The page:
• You need to ease into it, at least a little bit. Make sure your character doesn't feel like he just hit an invisible wall or something, which is far too common on the demo reels I see.
  • There are two basic types of moving holds, in a sense. 
    • The overshoot hold, where you zip past your destination and then quickly recover back into your intended pose. 
    • The long ease-in pose, which is basically just a long slow subtle ease into your key pose.

4. Ambient motion
Is really subtle ambient movement you can put onto your characters. It can be tiny chest rotations that feel, even subconsciously, like breaths. It can be small readjustments in the head, or a slight shifting of the weight in the hips (and the chain of events that follows). It can be secondary animation, such as a sniff or fingers subtly rubbing against each other.

Timing for Animation
Harold Whitaker and John Halas (foreword by John Lasseter, Pixar)
Page. 52

Wednesday, January 12, 2011

ANIMATION NOTES: 12 Principles of Animation

Hi everyone, I just wanted to provide myself, as well as everyone else, some notes I've learned from many teachers, mentors, peers and resources, to help better our understanding of animation. I will be doing this from time to time, so you can always look-up my 'animation notes' in my 'things I talk about'

The Twelve Basic Principles of Animation was created by two Disney animators, Ollie Johnston and Frank Thomas, as the basic law in animation, to help animators create more realistic animations. The main purpose of the principles, was to produce an illusion of characters adhering to the basic laws of physics, and how to deal with more abstract issues, such as emotional timing and character appeal.

1. Squash and Stretch
Gives the illusion of weight and volume to a character or object as it moves. How extreme the use of squash and stretch is, will vary (style, exaggeration etc.).  It is the most important element and is used often.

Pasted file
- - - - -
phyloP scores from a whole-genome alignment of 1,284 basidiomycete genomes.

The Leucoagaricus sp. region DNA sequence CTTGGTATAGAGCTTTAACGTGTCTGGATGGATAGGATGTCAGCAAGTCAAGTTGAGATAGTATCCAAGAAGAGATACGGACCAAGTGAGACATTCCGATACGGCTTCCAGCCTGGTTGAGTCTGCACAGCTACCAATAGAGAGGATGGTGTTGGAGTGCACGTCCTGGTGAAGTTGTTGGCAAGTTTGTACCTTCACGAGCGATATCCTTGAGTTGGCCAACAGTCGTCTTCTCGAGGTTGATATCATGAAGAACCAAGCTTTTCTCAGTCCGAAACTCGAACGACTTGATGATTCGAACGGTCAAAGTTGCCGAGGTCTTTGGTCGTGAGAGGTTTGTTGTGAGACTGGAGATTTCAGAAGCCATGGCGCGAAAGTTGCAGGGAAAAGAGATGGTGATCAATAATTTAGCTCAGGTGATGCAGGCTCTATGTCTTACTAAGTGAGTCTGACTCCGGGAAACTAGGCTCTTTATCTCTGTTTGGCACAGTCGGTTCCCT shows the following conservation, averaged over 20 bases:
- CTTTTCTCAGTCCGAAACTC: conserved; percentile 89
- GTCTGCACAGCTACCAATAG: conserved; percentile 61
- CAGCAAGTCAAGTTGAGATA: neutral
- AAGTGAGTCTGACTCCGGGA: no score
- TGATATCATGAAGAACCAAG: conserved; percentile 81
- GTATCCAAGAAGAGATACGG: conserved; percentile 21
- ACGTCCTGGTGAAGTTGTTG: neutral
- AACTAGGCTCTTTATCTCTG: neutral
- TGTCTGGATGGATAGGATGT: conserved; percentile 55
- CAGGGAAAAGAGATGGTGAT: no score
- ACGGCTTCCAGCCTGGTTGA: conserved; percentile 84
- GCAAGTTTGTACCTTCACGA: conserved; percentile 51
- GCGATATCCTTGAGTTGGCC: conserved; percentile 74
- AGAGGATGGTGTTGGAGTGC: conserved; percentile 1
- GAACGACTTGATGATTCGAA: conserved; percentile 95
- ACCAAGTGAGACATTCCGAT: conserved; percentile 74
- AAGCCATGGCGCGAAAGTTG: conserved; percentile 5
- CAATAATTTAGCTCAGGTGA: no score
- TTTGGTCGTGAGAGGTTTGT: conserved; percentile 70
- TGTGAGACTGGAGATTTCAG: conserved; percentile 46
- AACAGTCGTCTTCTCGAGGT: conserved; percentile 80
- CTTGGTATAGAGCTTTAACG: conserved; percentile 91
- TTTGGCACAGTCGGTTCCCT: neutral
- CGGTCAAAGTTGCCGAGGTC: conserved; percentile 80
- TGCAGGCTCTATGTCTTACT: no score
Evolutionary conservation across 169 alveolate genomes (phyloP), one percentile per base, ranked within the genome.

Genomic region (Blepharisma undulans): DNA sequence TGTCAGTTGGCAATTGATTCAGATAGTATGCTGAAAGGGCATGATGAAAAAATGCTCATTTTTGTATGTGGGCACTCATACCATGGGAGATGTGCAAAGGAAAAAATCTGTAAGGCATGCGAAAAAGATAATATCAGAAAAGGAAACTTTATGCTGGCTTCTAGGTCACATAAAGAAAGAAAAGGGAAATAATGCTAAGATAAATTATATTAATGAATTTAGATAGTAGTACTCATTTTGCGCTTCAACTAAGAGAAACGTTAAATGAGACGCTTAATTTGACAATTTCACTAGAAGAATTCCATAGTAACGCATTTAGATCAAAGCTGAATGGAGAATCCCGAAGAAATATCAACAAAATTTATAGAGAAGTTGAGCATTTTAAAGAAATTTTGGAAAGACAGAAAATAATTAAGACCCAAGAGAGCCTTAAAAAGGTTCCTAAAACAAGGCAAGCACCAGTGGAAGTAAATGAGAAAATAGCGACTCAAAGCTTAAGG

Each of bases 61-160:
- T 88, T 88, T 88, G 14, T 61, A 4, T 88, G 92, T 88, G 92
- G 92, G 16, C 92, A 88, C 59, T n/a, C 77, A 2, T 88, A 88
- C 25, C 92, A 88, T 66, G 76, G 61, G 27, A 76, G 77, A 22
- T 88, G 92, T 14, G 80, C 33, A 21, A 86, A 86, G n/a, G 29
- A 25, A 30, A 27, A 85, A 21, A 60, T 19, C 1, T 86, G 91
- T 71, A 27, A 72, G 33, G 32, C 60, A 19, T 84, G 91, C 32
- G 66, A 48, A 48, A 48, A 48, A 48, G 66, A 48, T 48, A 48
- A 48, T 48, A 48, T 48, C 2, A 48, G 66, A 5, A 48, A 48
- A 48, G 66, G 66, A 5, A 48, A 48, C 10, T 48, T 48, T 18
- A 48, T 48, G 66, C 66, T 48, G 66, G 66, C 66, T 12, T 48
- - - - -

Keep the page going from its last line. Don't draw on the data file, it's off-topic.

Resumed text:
2. Anticipation
Prepares the audience for a major action the character is about to perform. Almost all real action has a major or minor anticipation (such as a golfers' back swing or right before a jump). It also is used to help develop personality to a character.

3. Staging
The use of posing or an action of a character and objects within the scene help communicate to the audience the character or story's intent, such as (attitude, mood, reaction or idea that relates the story to the character).  The effective use of camera angles and shots (such as: long, medium, or close up shots), can also help supplement to the story. It is good to have the background design simple and clear, so that it isn't obscure the animation or competing with it. Background and animation should work together as a pictorial unit in a scene.

4. Straight Ahead and Pose-to-Pose
  • Straight ahead animation is when you start at the first drawing and draw continuous sequence of poses until the end of a scene. The con to this method is, you can lose size, volume, and proportions of the character. The pro to this method is the animation has a more spontaneous feel to it. Usually fast, wild action scenes are done this way.